Fighting Opioid Addiction With Data

Doctors need to recognize that overprescribing – even by days – can doom certain patients

Addiction is a powerful, complicated disease. Genetic, environmental, and psychosocial characteristics all factor into a person's risk for dependency. When it comes to opioid addiction, who your doctor is also influences whether or not you will become addicted to these powerful pain medications.

That’s because some doctors write opioid prescriptions more often, and for longer, than other doctors. Research shows that the likelihood of chronic opioid use increases with each additional day of medication supplied, so taking opioids for just five days instead of three – days, mind you, not weeks or months – can lead to long-term use. Do doctors appreciate that when they write initial prescriptions for nine days instead of three, they are increasing the risk of opioid addiction? Many do not.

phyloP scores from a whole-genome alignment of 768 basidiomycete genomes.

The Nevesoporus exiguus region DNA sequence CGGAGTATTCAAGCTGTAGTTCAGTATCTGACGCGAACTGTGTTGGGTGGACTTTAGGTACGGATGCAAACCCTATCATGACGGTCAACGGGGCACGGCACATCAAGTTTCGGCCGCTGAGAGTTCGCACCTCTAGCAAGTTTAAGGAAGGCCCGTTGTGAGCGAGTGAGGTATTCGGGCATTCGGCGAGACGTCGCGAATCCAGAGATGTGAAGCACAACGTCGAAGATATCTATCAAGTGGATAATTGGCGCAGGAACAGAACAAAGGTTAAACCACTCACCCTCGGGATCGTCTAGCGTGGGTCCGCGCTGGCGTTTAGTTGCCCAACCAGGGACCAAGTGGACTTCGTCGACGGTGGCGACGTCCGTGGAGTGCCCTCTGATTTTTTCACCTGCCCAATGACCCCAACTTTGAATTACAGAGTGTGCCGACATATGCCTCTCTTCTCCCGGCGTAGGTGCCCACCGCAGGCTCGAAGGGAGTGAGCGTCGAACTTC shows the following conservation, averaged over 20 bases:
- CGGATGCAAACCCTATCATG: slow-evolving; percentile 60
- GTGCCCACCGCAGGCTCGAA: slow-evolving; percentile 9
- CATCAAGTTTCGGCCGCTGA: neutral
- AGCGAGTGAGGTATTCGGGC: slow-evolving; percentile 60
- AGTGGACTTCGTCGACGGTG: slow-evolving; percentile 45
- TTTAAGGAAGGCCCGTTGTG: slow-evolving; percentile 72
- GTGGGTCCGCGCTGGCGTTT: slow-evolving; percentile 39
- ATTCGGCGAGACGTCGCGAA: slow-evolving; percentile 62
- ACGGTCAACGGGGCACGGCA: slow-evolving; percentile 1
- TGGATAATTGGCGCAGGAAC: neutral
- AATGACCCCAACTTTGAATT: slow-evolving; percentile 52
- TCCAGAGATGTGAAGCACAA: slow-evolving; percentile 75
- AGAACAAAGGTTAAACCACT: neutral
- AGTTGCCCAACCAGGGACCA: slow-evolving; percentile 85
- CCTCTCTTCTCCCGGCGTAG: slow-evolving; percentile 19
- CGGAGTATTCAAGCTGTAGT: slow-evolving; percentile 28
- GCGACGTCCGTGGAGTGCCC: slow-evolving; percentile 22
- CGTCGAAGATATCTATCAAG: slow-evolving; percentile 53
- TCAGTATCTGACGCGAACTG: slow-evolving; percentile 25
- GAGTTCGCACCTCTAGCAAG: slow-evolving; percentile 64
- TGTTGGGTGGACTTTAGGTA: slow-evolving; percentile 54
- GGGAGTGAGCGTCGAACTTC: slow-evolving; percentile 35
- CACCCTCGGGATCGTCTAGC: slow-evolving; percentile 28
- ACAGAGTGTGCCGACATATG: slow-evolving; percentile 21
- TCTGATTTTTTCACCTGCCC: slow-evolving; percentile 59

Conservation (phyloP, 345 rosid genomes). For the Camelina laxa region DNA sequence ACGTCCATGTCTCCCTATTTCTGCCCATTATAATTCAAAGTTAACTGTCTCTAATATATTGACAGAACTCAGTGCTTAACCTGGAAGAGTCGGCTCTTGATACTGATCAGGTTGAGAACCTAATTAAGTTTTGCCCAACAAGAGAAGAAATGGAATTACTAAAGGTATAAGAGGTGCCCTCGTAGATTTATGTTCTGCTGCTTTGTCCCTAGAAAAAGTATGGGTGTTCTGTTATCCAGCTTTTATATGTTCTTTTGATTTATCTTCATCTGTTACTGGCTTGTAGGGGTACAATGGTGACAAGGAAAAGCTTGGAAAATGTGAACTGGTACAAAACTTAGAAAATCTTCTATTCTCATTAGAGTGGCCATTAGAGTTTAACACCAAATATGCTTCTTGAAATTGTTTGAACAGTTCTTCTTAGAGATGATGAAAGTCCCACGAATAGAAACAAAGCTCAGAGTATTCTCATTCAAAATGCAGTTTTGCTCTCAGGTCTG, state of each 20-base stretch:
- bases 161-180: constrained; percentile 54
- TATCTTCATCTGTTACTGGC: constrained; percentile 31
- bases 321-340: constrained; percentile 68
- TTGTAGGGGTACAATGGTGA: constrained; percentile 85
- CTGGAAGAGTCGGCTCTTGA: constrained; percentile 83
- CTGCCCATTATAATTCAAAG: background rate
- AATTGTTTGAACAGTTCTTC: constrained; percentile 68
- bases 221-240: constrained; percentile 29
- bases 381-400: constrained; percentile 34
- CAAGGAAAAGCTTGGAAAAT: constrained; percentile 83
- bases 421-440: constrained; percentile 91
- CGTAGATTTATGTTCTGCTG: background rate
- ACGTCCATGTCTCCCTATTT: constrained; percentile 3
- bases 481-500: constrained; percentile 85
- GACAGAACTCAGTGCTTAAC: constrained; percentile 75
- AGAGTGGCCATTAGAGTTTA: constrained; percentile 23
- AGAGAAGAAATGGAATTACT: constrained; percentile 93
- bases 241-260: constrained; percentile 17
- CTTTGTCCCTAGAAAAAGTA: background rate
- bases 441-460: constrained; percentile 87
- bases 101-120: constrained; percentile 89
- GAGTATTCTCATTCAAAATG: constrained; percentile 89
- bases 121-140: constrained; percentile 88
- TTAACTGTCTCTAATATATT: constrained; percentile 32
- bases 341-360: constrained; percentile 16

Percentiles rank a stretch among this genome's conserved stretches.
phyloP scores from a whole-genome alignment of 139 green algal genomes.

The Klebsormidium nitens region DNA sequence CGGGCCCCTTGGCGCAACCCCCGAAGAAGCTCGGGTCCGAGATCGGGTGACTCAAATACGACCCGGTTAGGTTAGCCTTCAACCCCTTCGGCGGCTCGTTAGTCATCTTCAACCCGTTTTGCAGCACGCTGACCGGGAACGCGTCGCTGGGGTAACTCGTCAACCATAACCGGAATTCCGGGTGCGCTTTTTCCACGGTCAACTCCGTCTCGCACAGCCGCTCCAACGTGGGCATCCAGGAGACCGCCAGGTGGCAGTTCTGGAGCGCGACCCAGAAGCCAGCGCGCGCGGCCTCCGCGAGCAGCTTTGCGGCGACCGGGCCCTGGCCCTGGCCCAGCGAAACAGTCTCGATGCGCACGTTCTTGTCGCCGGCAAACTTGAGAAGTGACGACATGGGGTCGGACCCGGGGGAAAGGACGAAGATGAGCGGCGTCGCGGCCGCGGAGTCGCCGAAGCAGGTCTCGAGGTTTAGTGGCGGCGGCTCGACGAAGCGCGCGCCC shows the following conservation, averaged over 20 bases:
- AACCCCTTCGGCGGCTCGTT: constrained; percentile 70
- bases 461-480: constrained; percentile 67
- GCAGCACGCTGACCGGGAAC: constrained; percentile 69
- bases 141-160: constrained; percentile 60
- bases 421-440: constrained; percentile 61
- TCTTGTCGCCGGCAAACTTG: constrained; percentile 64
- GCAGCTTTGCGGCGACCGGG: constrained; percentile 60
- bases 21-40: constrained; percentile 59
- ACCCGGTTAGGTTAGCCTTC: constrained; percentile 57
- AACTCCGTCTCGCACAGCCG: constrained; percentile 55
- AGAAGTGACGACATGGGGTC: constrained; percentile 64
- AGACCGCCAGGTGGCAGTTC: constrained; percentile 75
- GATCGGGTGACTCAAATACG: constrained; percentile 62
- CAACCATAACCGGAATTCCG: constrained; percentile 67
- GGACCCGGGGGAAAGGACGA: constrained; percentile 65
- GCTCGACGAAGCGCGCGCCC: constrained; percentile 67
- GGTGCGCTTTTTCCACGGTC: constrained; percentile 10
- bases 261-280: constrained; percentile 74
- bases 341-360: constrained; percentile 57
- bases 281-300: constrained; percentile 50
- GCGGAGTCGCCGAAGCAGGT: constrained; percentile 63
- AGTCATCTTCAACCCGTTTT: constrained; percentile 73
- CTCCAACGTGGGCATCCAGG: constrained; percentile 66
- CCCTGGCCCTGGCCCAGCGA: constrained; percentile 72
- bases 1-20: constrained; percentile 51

Of course, there are people who need opioids for short-term pain management and for whom opioids are a legitimate treatment option. But easy availability and a lack of appreciation for the true risk of addiction have contributed to the opioid epidemic. To loosen opioid's grip on America, we need to curb overprescribing by helping physicians better understand what constitutes appropriate use of opioids. Helping physicians navigate appropriate prescribing is an important next step in controlling the nation's opioid epidemic.


Helping physicians navigate appropriate prescribing is an important next step in controlling the nation's opioid epidemic.